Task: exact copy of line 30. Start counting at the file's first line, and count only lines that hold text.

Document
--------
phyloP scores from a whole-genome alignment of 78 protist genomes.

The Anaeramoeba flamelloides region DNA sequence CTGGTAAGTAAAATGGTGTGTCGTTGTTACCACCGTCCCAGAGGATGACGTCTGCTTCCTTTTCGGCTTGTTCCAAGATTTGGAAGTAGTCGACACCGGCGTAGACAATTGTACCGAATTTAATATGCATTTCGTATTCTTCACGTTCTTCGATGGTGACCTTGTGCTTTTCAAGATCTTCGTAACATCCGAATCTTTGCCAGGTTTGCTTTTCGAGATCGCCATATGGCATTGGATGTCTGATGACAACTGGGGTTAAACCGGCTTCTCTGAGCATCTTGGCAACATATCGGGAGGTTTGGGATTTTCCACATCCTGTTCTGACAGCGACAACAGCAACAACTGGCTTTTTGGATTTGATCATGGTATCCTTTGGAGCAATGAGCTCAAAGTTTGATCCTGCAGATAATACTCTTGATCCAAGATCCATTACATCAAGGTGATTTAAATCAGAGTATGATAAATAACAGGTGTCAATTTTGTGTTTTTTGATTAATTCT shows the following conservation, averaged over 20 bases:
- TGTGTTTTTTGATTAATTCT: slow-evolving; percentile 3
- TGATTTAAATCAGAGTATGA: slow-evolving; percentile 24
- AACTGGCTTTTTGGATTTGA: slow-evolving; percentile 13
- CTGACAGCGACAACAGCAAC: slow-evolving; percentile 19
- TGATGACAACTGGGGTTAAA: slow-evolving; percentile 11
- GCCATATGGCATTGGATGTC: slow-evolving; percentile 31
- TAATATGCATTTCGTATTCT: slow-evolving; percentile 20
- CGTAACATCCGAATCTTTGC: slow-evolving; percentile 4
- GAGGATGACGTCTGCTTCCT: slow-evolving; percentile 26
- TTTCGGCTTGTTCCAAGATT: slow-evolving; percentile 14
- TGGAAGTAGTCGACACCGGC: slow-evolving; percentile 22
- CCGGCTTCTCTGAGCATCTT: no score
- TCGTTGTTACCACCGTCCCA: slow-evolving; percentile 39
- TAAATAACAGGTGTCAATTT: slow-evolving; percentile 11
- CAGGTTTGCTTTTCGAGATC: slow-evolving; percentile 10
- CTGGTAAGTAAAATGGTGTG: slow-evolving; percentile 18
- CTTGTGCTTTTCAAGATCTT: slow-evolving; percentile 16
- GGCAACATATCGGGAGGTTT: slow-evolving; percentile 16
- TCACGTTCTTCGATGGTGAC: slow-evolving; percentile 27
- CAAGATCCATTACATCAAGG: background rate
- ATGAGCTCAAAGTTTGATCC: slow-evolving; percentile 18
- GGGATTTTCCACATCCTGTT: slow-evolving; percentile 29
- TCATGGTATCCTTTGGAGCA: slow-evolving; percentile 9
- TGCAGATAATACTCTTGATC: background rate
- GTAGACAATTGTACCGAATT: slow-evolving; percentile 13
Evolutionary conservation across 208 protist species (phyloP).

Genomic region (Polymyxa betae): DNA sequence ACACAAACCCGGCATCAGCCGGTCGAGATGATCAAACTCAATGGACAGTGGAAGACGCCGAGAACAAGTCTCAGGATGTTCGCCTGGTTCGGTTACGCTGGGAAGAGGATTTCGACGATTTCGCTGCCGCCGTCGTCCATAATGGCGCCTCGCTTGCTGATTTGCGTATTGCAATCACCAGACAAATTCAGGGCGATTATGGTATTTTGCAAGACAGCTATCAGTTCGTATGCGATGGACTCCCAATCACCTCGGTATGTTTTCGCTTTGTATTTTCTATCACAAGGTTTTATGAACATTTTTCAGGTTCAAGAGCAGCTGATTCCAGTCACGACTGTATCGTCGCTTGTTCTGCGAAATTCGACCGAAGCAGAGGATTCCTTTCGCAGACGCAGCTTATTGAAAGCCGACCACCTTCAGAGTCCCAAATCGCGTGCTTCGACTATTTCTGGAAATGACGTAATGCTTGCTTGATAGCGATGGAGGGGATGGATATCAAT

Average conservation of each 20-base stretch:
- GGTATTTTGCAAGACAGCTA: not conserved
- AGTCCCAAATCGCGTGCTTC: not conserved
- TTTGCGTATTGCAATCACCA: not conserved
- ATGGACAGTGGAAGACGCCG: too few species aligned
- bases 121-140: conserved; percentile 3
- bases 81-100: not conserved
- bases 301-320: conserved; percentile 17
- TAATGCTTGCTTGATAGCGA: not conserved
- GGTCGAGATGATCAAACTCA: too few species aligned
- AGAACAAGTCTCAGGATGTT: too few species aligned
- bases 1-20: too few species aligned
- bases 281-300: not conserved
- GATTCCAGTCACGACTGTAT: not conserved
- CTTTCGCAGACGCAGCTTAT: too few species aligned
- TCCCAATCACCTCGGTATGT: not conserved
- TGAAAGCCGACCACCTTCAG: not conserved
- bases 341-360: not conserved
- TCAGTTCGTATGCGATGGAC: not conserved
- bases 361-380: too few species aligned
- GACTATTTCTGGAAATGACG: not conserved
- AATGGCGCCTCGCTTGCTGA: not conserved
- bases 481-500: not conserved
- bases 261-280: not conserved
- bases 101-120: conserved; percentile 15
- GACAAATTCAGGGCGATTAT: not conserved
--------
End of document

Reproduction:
Average conservation of each 20-base stretch: